The Logger and A Lesson in Preparedness

Once upon a time there was a young logger who needed work. He was skilled with an axe and so he approached the foreman of a logging crew and asked for a job.

“That depends,” said the foreman “let’s see you fell this tree.”

Now you may not realize that there is a great deal of skill involved in felling a tree with a hand axe. You cannot just start chopping away. But the young man was skilled, and in a few moments the great tree came crashing down.

The foreman was impressed, “you can start om Monday,” he said.

The young man shows up on Monday and begins work. Tuesday and Wednesday roll by and on Thursday the foreman comes up to the young man.

“You can pick up your paycheck on the way out today.”

The young man was confused, “I thought you paid on Friday.”

“Normally we do,” answered the foreman. “But we are letting you go. Our felling charts show that just over the last four days you’ve gone from our best logger to our worst.”

“But I don’t understand,” said the young man. “I ‘m the first to arrive and the last to leave. I work hard. I even work through my breaks.”

The foreman thought for a minute. He could sense the young man’s integrity and integrity was hard to find. He hated the prospect of letting him go. Then he asked.

“Have you been sharpening your axe?”

“Why no sir,” replied the young man. “I’ve been working too hard to take time for that.”

It’s all about preparation.

The parable of the man without the wedding garment challenges our way of thinking. After the invited guests refuse to come, they are destroyed and the king sends his servants to bring whomever they may find. One guest is severely punished for disobeying the king’s wishes.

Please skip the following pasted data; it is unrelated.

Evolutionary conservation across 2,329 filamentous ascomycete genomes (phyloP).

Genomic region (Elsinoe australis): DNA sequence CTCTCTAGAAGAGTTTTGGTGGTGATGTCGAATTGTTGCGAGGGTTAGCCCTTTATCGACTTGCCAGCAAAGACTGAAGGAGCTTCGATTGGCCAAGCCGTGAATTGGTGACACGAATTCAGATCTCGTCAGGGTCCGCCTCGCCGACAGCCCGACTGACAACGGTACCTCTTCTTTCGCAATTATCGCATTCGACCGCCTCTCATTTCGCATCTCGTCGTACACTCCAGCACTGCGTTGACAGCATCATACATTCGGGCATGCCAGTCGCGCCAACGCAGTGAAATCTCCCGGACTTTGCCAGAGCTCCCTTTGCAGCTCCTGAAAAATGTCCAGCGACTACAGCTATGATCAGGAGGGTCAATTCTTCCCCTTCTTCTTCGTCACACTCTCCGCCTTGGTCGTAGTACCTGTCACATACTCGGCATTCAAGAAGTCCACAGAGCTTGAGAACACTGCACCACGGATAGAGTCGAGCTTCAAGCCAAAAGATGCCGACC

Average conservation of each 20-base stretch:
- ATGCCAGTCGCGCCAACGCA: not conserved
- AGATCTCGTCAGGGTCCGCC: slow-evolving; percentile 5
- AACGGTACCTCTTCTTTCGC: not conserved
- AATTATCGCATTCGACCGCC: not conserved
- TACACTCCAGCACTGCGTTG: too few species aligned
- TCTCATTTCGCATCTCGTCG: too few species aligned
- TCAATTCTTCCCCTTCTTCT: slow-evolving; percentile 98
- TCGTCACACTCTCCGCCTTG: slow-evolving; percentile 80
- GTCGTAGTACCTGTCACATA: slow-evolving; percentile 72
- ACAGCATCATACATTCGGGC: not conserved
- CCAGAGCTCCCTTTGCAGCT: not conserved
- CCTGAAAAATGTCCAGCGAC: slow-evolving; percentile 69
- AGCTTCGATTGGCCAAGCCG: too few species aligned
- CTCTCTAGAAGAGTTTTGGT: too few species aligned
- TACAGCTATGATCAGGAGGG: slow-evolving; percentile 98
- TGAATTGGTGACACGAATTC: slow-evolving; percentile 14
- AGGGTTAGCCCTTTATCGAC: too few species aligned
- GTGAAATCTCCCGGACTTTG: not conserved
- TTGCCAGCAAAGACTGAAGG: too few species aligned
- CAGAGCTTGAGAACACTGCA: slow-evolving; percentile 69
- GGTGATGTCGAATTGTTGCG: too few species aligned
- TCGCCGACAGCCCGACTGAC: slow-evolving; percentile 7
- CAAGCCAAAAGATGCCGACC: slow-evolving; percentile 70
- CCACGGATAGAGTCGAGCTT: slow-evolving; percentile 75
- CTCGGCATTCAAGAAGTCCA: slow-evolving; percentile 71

We may be tempted to make excuses for the man who was not dressed properly. He was called at the last minute. Perhaps he did not have time to prepare. Perhaps he could not afford fine clothes. Perhaps he felt it was better to attend ill prepared, than not attend at all. And wasn’t it? Was it not more important that he was there?

In truth no, when the king asks for an explanation the man has no answer. He is “reduced to silence.” He offers no defense for not being prepared. It is easy to imagine a shrug and a raised eyebrow in response to the king’s question.

The message is clear. The man had every opportunity to prepare himself for the feast but did not. It was clear the king expected all the guests to be suitably attired, suitably prepared. And the one, who was not, was cast out into the darkness.

When we try to follow Christ without accepting his will and the teaching of his Church, we are trying to get in to the wedding banquet while refusing to put on the wedding garment. It is not enough for us to just “show up.” We must be prepared to celebrate.

Pax Vobiscum